Saudi runway show forgoes human models to respect strict gender segregation rules in kingdom during holy month of Ramadan
Was it apparel or an apparition? Haunting images of an undated Dolce & Gabbana show in Saudi Arabia have left social media users puzzled as models were replaced by drones who floated garments down the runway.
على بالي جنية طايرة
طلع عرض أزياء في السعودية pic.twitter.com/vkgnUeFd8I
— Awadh Al Sawafi (@AwadhAlSawafi) June 6, 2018
Translation: This reminds me of a flying ghoul, turns out it is a fashion show in Saudi Arabia.
While Saudi Arabia hosted its first Fashion Week in April, with real human women modelled clothing in front of female-only audiences, the decision to use drones to display the ghostly garments in front a mixed-gender crowd was reportedly influenced by the show occuring during the Muslim holy month of Ramadan.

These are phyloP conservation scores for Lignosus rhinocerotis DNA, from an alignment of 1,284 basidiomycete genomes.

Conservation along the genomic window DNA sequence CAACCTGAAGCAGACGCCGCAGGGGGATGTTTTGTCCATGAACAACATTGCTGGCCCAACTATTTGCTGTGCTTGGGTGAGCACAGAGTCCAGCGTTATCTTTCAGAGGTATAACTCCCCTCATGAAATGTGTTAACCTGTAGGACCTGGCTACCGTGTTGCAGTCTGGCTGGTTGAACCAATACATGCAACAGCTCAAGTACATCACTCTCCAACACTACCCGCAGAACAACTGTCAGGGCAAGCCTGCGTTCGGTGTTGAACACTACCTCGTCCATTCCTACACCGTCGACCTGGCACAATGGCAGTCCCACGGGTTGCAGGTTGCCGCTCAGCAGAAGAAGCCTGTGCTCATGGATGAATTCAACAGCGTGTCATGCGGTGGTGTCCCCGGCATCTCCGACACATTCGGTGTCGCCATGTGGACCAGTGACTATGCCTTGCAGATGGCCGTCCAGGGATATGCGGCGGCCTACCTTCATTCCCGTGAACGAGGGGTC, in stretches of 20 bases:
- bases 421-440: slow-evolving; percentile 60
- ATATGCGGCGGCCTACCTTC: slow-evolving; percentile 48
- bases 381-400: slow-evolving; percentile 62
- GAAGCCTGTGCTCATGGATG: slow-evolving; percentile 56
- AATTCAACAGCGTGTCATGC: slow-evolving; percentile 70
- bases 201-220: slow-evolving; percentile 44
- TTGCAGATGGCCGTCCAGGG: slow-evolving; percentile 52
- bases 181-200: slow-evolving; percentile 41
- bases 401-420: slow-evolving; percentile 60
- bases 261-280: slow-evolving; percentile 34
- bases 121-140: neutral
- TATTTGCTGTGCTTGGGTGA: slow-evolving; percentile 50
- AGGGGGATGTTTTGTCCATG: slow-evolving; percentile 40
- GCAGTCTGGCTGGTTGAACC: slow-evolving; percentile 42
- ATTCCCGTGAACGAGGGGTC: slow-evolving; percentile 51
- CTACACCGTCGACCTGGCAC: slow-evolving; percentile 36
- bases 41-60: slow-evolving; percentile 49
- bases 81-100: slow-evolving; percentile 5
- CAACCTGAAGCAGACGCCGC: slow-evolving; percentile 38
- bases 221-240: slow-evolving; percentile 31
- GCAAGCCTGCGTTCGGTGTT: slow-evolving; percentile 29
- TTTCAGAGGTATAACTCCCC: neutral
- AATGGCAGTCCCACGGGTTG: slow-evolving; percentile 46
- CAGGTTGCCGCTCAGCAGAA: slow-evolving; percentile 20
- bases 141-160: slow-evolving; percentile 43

Social media users reacted with amusement at the flyaway dresses, more reminiscent of Casper the friendly ghost than Cara Delevingne.
عرض ازياء في السعودية 😂😂😂😂😂😂😂😂😂😂😂لمن يكون عندك قروش لكن مخ بححح pic.twitter.com/x1CVSk5bNz
— Shams Osman💕 (@ShamsOsman7) June 6, 2018
Translation: Saudi fashion show, for those who have money but no brains
— EHSANI2 (@EHSANI22) June 6, 2018
عرض ازياء في السعوديه ....🇸🇦
لاتخافون تراه مهب فلم الارواح الشريرة الطائرة ...😈👺👹 pic.twitter.com/VyLwKtmBLZ
— BO-MESHAL 🇶🇦 (@QATAR__4EVER) June 6, 2018
Translation: Don’t be scared, this is just like a movie about flying evil spirits.
Representatives for Dolce & Gabbana did not respond to a request for comment on this story by publication time.
However, this is not the first time the fashion house has used drones on the runway, as it displayed a new collection of handbags in February which flew off the catwalk as well as - presumably - the shelves.
A screenshot on Dolce & Gabbana's website touting tote-toting drones
It remains to be seen if the aerial mannequins will become a recurrent practice to circumvent Saudi Arabia’s restrictive rules for women in public spaces, just as the kingdom has begun loosening restrictions on female driving.
This article is available in French on Middle East Eye French edition.